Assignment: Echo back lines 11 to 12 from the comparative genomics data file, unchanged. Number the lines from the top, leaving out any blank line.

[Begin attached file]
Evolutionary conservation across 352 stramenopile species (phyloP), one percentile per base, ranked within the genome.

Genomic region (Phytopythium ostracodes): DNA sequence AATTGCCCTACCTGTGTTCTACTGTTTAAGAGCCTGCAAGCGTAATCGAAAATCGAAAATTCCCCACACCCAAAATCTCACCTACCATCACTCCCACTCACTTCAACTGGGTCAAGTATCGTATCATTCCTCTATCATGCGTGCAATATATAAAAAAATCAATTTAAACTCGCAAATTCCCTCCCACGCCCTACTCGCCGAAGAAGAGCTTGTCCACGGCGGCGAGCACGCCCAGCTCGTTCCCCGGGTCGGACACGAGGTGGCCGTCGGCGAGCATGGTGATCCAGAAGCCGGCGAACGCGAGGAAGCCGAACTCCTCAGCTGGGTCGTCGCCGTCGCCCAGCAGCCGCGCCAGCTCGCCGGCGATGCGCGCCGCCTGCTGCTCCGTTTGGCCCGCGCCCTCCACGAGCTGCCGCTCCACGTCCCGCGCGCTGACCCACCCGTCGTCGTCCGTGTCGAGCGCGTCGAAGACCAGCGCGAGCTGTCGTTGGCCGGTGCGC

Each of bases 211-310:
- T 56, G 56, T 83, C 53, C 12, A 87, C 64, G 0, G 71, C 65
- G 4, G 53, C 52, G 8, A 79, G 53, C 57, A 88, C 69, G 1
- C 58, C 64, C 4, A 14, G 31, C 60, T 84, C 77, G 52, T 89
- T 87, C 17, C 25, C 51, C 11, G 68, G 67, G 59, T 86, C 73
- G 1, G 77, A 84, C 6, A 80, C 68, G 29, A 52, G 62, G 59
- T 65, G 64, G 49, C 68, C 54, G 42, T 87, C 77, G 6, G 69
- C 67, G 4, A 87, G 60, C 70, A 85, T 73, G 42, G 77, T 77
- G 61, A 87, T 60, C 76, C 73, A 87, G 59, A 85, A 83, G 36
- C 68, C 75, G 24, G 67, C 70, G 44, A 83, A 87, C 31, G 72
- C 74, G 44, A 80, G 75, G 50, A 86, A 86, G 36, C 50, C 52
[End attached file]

- G 61, A 87, T 60, C 76, C 73, A 87, G 59, A 85, A 83, G 36
- C 68, C 75, G 24, G 67, C 70, G 44, A 83, A 87, C 31, G 72